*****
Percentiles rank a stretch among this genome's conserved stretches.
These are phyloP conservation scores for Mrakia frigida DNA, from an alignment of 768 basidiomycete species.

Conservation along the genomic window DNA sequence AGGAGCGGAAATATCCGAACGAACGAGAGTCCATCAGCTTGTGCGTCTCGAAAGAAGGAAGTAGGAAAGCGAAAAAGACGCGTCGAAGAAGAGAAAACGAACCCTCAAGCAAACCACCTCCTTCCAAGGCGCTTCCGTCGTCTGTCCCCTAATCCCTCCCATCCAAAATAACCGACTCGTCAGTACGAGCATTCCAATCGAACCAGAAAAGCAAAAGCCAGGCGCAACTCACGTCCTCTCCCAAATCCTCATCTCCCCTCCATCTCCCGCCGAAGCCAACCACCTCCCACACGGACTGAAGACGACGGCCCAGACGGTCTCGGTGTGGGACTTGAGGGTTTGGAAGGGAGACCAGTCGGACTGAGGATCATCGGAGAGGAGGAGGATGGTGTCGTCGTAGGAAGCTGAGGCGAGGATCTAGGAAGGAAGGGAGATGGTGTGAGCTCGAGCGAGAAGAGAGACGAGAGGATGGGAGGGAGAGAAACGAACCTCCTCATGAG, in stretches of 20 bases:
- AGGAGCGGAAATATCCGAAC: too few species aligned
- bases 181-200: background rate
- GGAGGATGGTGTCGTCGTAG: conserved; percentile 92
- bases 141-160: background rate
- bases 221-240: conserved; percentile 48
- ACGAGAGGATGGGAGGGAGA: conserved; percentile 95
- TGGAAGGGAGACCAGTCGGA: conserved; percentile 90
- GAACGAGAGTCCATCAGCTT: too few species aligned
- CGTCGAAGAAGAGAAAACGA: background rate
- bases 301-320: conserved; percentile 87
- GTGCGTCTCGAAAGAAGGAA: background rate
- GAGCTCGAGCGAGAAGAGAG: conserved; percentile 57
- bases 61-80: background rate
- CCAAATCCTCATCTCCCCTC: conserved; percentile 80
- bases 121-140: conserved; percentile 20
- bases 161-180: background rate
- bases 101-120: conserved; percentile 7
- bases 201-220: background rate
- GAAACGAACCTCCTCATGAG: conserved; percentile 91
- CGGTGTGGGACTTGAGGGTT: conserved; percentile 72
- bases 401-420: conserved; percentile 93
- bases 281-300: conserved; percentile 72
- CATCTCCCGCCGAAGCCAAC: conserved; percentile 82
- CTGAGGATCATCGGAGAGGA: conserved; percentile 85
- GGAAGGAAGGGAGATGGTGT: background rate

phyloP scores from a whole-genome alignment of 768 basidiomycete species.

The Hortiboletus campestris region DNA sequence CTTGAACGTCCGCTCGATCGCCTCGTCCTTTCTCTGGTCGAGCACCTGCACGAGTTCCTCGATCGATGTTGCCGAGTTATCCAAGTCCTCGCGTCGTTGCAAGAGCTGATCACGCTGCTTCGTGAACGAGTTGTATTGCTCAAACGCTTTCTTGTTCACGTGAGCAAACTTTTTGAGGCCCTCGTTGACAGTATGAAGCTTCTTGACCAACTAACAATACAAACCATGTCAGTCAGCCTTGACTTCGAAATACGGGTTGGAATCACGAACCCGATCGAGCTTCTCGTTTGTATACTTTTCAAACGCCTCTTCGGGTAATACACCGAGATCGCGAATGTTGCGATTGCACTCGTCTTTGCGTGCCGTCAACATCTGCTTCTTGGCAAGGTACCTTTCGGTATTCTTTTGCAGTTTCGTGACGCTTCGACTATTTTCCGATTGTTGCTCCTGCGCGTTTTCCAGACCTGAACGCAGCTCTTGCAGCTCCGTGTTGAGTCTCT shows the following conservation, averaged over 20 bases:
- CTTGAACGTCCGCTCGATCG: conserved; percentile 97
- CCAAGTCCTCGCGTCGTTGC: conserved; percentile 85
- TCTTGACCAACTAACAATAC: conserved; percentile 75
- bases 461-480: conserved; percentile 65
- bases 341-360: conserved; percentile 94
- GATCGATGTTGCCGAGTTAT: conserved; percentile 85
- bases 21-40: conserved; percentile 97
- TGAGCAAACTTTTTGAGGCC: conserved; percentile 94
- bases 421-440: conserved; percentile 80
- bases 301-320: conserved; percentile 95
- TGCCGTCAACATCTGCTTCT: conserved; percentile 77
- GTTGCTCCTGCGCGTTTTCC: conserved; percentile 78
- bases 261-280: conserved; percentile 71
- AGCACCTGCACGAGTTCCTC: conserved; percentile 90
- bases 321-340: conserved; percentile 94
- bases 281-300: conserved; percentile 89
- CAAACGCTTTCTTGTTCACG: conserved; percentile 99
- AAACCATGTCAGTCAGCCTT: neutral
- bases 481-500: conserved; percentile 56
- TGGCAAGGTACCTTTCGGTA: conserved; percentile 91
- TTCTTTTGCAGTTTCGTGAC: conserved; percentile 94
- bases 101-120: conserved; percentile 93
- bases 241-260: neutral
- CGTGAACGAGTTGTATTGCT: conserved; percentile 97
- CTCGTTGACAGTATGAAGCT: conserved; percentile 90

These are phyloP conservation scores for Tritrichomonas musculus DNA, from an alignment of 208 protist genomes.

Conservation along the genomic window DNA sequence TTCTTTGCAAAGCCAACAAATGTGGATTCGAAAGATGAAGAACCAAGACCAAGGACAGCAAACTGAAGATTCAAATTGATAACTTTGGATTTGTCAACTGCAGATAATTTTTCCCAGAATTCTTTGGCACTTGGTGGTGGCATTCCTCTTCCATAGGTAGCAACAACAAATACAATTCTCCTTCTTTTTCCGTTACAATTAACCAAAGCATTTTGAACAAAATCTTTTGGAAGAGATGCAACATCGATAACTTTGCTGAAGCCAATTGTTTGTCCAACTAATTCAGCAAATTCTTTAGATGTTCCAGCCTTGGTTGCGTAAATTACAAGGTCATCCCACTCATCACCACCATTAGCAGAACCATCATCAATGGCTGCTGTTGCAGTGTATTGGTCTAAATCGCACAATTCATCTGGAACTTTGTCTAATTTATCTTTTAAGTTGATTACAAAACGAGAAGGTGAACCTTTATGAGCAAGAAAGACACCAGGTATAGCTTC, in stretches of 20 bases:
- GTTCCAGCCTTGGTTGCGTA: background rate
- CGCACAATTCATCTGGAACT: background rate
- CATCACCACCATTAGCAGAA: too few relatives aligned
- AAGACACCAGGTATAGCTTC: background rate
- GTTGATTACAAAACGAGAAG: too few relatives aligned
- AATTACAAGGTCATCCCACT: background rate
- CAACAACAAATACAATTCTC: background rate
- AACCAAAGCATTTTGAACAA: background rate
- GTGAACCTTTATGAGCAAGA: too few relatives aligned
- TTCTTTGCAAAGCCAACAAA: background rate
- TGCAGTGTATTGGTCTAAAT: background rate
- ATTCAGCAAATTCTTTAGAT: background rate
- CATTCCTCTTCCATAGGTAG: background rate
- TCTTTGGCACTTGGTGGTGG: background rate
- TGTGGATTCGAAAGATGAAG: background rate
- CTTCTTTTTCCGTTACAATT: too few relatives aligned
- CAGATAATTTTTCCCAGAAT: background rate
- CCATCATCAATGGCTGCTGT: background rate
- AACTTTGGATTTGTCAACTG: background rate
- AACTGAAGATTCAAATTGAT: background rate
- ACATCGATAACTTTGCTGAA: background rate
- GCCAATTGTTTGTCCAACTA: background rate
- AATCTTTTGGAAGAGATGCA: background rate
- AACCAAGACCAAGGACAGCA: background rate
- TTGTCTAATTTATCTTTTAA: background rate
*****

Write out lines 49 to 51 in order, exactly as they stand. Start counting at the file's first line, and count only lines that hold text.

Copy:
- bases 481-500: conserved; percentile 56
- TGGCAAGGTACCTTTCGGTA: conserved; percentile 91
- TTCTTTTGCAGTTTCGTGAC: conserved; percentile 94